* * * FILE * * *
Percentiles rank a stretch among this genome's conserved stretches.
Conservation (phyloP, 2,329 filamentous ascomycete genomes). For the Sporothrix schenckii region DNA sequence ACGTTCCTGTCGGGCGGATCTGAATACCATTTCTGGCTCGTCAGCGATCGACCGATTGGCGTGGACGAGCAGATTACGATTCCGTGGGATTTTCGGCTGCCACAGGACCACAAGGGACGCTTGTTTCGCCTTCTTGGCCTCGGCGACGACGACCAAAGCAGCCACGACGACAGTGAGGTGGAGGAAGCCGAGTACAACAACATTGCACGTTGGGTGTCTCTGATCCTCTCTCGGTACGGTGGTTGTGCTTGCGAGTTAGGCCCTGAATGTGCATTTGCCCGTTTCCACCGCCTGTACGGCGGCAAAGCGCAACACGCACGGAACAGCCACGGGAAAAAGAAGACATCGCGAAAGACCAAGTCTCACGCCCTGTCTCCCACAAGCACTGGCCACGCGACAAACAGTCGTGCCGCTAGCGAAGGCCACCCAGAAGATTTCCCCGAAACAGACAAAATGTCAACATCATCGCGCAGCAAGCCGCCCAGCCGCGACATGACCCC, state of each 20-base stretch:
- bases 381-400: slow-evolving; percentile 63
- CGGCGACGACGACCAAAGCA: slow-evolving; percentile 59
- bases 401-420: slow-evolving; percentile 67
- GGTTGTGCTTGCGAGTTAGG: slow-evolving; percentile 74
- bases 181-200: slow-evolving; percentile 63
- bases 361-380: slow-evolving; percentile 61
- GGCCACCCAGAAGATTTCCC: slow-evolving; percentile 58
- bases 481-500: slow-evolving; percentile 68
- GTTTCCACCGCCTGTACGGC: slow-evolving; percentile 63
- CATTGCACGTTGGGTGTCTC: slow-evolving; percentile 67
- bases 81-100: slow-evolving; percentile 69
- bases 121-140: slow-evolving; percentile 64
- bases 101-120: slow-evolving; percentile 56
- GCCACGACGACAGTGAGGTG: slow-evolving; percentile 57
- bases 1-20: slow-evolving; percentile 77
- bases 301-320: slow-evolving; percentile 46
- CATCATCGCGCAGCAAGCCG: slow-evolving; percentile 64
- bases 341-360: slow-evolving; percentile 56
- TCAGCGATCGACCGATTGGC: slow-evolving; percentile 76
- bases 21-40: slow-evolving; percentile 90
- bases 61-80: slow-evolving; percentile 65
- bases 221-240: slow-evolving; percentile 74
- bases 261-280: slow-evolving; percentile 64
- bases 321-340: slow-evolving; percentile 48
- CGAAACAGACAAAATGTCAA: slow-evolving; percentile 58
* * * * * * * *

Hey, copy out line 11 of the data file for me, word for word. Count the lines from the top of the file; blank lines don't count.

- GTTTCCACCGCCTGTACGGC: slow-evolving; percentile 63